What Can You Do When A Political Opponent Attacks You? Pt 2

What Can You Do When A Political Opponent Attacks You? Pt 2

In my previous post, I talked about what to do when there is a legitimate grievance driving a political attack. Now, let’s explore some other reasons for attacks and possible responses.

The Appearance of Legitimacy and a Response

Of course, anyone who wants to find fault with a legislative process or result certainly can. When the attack serves the sole purpose of tarnishing your reputation and making you look bad, one option is you can question the timing of the attack. Talk as if the attack has a legitimate foundation, and then make it seem just as legitimate to call your opponent to account for their own absence during the action.

“My opponent says that I voted against/for legislation that had this effect. I think that he raises a legitimate concern. Here’s my concern. I showed up, for every meeting, I deliberated on that issue, I listened to the voters, and I do not recall receiving a call or a letter from my opponent offering me their insight and ideas about it. Hindsight is 20/20, and nobody’s perfect. But if what he’s saying about my choice in the matter was so obvious to him, why did he wait until now to say something about it? If the grievance is so grievous, then why didn’t that happen? I’m guessing it’s because he didn’t investigate the issue because it didn’t matter to him at the time, or he couldn’t predict the result that we got either.”

Then make the interest of the community the star as you put the mistake into a larger context, and tell your story about who you are and what you are working towards with your campaign or proposition.

Look, Over There!

Another reason for a political attack is to shift attention away from him or her self. The response: Draw attention back to your opponent and then back to your campaign. “My opponent wants you to think that my vote on this is the big issue, but it is simply drawing attention away from his record on these issues.” It’s even more powerful when your opponent supplies a false narrative about you, AND about himself.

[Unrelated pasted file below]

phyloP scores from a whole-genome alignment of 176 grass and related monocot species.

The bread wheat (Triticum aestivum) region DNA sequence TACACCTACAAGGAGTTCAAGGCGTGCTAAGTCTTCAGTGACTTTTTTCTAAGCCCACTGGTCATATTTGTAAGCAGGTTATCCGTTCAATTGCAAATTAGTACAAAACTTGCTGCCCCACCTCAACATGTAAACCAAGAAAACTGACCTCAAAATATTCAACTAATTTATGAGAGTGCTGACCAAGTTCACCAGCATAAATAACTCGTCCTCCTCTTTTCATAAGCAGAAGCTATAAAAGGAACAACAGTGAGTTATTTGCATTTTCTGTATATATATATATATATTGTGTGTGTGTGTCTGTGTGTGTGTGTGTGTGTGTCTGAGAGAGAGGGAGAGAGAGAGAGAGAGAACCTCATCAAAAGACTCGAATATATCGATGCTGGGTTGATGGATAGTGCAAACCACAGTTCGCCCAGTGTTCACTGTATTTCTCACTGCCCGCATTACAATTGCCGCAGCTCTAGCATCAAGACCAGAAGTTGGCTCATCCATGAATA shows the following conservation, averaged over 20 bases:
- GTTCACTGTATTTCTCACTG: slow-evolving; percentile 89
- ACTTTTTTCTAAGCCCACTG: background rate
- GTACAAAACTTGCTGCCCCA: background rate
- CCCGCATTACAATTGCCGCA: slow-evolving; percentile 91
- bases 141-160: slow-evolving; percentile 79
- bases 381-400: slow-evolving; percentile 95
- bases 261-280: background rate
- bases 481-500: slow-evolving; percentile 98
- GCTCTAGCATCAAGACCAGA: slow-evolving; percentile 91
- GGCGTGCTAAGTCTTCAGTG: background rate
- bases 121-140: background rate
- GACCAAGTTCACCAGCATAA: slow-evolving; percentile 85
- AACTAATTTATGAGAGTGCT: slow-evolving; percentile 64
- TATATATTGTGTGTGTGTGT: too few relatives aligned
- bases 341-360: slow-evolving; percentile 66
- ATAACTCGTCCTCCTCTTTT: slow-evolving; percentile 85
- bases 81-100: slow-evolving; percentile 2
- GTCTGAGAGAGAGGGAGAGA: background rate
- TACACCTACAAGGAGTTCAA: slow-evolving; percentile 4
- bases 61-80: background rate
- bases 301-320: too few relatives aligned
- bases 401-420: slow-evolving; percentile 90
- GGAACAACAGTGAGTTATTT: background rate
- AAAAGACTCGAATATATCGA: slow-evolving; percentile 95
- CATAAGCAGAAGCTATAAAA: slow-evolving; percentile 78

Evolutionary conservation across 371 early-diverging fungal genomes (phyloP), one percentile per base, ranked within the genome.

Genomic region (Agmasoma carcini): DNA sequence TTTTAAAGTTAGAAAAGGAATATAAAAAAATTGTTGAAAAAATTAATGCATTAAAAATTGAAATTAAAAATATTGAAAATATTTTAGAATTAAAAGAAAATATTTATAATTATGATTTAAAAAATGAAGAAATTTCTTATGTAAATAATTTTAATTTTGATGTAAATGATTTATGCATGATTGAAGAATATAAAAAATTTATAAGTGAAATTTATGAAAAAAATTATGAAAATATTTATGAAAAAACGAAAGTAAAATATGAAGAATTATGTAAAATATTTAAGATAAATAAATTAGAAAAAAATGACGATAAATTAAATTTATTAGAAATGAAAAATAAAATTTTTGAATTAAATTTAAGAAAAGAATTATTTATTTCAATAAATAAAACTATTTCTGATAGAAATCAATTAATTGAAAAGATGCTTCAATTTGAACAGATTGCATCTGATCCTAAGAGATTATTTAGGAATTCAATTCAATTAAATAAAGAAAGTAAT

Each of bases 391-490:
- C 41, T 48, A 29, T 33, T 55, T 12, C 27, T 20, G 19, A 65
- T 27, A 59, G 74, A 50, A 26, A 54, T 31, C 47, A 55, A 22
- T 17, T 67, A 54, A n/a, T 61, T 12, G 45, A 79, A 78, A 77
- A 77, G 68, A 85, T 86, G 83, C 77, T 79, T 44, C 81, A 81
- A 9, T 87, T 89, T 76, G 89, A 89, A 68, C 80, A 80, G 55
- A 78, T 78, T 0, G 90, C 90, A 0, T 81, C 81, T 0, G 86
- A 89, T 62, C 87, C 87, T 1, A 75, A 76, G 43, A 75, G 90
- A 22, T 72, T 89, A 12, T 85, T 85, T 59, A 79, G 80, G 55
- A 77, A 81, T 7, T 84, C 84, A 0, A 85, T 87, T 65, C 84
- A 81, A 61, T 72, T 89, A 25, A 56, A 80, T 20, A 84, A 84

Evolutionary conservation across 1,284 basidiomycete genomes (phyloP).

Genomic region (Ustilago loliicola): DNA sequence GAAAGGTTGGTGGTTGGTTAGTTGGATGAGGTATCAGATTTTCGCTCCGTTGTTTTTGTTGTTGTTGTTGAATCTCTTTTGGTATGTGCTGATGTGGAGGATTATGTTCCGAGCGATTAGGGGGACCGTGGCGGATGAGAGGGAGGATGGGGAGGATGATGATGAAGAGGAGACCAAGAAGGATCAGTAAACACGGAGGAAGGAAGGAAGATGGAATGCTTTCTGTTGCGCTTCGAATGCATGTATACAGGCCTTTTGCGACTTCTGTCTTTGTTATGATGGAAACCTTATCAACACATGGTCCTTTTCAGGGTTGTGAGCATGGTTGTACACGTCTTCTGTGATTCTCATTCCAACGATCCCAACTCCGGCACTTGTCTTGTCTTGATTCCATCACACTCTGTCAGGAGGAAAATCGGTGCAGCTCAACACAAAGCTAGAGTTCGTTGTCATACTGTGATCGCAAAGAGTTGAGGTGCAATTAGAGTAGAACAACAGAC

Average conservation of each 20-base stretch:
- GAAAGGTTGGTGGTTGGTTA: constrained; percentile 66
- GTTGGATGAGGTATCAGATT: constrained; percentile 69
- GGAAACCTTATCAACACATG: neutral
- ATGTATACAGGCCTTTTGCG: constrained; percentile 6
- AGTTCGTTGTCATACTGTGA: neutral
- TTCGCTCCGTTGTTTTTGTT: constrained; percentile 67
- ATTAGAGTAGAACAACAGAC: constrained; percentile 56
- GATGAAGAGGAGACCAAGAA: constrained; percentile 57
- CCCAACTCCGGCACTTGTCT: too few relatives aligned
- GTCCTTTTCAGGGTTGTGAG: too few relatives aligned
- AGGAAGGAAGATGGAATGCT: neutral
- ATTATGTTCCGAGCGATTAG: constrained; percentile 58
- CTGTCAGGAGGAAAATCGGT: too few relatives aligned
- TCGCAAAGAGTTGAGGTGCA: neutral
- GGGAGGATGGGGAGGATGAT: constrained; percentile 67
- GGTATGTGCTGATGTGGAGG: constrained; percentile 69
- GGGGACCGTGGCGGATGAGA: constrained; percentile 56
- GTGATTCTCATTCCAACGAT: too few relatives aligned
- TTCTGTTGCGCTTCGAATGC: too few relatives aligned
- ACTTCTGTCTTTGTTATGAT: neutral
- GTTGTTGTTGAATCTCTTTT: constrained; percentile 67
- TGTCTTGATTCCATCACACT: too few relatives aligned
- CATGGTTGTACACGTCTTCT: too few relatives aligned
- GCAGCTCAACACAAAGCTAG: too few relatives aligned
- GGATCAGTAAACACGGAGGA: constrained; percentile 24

Barack Obama has been taking a beating in many of McCain’s ads. Even the press, even Karl Rove, is now calling “Fowl ball!” Many have been waiting for the Obama camp to respond. Well, here’s a fun response ad from the Obama campaign.


Or, you can first minimize the attack, and then draw attention to your campaign: “My fellow citizens, my opponent is making mountains out of molehills for political reasons, because he or she has nothing better to offer. I don’t know what he thinks this campaign is about. But let me tell you what my campaign is about.”

Confrontation Isn’t Pretty

Another reason is to get your attention in order to provoke you into a confrontation. Why? Because a confrontation works to your attacker’s advantage. The response: Draw attention away from the accusations and back to your key issues in the campaign.

Why? A confrontation with someone attacking you forces people to take sides, and typically the witnesses to a confrontation wind up siding against the target of the attack. Why? Because you are increasing your size as a target by confronting it head on! And the resultant discomfort people feel will have your name on it.

Instead, take charge over the attack by telling people what else it means. You might even have a little fun with it! “This guy’s attacking me, and I guess he has a good reason to do so. After all, he was abandoned by wolves as a child, and raised by his parents!”

Use The Authority of Other

When I tell you my reasons for doing something, I may appear defensive, or it may sound to you like I’m defending, explaining and justifying. When someone you respect tells you my reasons for doing something, you can hear it without associating it so easily to my self interest. That’s why guest columns in the local paper can make such a difference at the local level, or in the national papers at the national level.

If you have a story to tell to counter the attack, find someone of influence to not only tell your story, but use the story to highlight the problems in the perspective of your opponent. Perhaps your opponent failed to take something important into account that makes the story WORTH telling to you! Whenever possible, draw on the influence of others who have voter’s needed respect, to tell your story for you. That frees you up to focus on what really matters, which is where do we go from here.

We’ll deal with the face to face attack in the next post.

Your comments are always welcome.

Be well


P.S. If my blogging has seemed or does seem a bit irregular, repetitive or redundant over the past couple of weeks or the next couple of weeks, I ask you to be patient with me. There’s been a medical situation involving my family, and I’m traveling in order to be of some help to them during a difficult moment in time.


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